It was clear that the two sides of Ray’s life worked together: family members described him as an educator, and his political work involved arguing for the primacy of strong family relations. He offered steadfast support to Aboriginal families faced with the loss of a relative in police custody, in prison, or at the hands of police violence. Gail Hickey, whose son TJ was fatally impaled on a fence in Waterloo after a police pursuit in 2004, gathered her daughters around her to express how much they will all miss Ray. In 2014, on the tenth anniversary of TJ’s death, anger and distress surged through a protest where he died. Ray’s measured, calm voice regularly intervened, stitching disparate elements together, pulling the focus back towards the day’s significance. He gave space for the expression of grief and frustration. As it was put at Friday’s memorial, Ray ‘glued’ things together.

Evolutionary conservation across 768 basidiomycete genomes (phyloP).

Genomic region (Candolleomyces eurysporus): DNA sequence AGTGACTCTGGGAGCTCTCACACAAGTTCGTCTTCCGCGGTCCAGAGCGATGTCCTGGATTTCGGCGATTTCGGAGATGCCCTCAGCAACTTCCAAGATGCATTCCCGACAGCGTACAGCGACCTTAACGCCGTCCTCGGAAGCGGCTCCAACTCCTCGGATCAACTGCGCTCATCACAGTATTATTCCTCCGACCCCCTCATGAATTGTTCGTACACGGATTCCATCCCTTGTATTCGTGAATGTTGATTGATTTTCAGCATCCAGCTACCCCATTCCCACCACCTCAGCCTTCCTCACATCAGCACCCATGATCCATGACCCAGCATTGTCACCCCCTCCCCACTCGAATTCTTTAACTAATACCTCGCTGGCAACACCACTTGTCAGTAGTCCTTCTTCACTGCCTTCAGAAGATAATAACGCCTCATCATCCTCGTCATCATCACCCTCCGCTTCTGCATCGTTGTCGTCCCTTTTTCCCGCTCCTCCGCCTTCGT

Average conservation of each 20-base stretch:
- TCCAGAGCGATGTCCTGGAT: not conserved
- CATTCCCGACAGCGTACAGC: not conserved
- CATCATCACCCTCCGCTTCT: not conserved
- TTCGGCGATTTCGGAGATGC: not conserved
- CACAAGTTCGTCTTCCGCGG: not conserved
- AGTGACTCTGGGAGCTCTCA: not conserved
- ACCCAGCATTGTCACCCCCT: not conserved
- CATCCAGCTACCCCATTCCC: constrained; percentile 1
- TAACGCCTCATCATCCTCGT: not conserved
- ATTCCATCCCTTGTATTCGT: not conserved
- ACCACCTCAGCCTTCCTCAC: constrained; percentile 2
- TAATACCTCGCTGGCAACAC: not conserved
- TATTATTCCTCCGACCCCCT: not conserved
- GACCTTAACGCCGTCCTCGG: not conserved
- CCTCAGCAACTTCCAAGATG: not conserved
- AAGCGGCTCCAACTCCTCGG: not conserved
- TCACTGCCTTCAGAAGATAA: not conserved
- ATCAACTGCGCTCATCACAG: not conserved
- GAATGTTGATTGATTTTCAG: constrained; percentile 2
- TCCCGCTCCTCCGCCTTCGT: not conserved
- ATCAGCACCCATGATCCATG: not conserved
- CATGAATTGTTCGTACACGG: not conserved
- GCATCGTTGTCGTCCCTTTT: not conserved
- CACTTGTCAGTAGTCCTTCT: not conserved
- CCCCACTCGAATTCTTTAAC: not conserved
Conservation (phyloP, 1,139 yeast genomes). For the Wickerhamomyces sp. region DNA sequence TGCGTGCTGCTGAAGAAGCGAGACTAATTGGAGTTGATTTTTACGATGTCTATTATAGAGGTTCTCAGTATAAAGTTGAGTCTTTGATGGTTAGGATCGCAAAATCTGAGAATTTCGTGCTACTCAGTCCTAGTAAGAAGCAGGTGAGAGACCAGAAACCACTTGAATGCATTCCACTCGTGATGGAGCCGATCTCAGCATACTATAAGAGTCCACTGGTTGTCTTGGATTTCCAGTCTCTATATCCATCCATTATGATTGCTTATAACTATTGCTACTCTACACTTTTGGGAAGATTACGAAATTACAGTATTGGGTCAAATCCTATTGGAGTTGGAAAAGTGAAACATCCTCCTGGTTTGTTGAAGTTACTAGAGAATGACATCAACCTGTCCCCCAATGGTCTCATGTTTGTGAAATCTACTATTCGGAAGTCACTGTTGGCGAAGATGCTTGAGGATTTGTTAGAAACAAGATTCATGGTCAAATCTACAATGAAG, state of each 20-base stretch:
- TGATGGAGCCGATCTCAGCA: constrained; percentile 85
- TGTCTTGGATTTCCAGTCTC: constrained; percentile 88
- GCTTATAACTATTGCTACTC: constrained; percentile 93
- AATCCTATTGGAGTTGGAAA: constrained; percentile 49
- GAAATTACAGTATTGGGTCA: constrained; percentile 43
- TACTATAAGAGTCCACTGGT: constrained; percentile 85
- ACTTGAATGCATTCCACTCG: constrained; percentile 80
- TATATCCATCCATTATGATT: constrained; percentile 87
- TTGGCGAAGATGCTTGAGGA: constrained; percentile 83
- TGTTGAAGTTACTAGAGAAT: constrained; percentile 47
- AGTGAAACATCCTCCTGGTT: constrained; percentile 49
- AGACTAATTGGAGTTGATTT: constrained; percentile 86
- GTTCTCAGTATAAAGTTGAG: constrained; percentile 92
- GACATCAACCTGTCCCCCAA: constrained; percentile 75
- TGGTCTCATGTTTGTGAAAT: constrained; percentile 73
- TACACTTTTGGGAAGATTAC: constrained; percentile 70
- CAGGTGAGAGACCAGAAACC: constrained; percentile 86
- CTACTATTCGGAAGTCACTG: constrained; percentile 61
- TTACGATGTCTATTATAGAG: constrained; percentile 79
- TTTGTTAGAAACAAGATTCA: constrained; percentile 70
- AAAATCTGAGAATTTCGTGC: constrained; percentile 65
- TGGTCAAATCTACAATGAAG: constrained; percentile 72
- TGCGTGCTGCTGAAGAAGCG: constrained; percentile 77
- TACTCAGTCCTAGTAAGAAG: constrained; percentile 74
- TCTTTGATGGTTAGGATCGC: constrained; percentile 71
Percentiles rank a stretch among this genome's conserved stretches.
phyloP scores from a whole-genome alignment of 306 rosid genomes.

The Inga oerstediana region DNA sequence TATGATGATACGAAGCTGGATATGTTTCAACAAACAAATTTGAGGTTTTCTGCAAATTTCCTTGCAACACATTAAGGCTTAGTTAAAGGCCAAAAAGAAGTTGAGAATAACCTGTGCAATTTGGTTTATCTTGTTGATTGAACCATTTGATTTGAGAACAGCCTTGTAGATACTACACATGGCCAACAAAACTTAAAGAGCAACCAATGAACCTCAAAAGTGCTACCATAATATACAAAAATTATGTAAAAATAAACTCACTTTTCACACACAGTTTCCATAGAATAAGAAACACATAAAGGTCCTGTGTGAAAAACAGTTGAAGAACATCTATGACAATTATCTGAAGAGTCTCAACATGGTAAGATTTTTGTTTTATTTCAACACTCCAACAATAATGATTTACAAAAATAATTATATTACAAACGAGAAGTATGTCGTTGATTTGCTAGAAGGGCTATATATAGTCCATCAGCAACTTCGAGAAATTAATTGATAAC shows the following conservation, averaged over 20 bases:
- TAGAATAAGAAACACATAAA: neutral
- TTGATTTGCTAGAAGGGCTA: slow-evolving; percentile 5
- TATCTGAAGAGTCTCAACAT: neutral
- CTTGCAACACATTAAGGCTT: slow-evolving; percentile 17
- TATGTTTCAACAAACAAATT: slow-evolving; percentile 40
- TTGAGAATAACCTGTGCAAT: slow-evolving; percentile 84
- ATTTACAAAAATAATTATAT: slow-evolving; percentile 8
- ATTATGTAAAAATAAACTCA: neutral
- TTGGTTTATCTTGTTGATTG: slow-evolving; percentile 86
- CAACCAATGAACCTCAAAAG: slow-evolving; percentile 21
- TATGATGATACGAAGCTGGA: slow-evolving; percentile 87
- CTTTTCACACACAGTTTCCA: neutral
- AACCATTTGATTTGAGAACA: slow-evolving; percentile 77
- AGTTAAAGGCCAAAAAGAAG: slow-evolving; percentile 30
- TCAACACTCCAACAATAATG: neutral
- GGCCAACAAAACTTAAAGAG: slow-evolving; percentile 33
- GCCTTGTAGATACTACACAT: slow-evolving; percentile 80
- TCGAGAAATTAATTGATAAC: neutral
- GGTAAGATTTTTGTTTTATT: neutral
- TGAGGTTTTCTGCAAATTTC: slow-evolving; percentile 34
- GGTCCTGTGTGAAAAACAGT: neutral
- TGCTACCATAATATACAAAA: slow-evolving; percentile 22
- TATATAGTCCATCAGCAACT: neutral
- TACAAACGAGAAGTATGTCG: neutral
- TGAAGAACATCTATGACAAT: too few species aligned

More broadly, Ray drew the links between Aboriginal incarceration rates, which continue to rise at a staggering rate in NSW, and racialised state violence. He was involved in supporting asylum seekers held in detention, and drew attention to the case of Brazilian student Robert Curti, who died after being tasered by police. He spoke on Oxford Street in 2013 at a protest against the police brutality towards that year’s Mardi Gras revelers.

I make no claim of being close to Ray. I saw him buoyant at an Aboriginal passport ceremony, where he welcomed migrants and refugees to live on Aboriginal country. Soon after I facilitated a symposium in which the question of borders, mobility and passports were discussed. I saw Ray deflated and exhausted at a small event late last year where he sought to find a legal avenue of redress for deaths in custody families. Shaun Harris spoke at this event about his niece, Julieka Dhu, who died in police custody in Port Hedland after being detained for unpaid fines. Harris posted to the Facebook page for Ray’s memorial event: ‘May Your Fighting Spirit now Roam Free and May You Also ‘Rest In Total Peace’ Our Dear Friend.’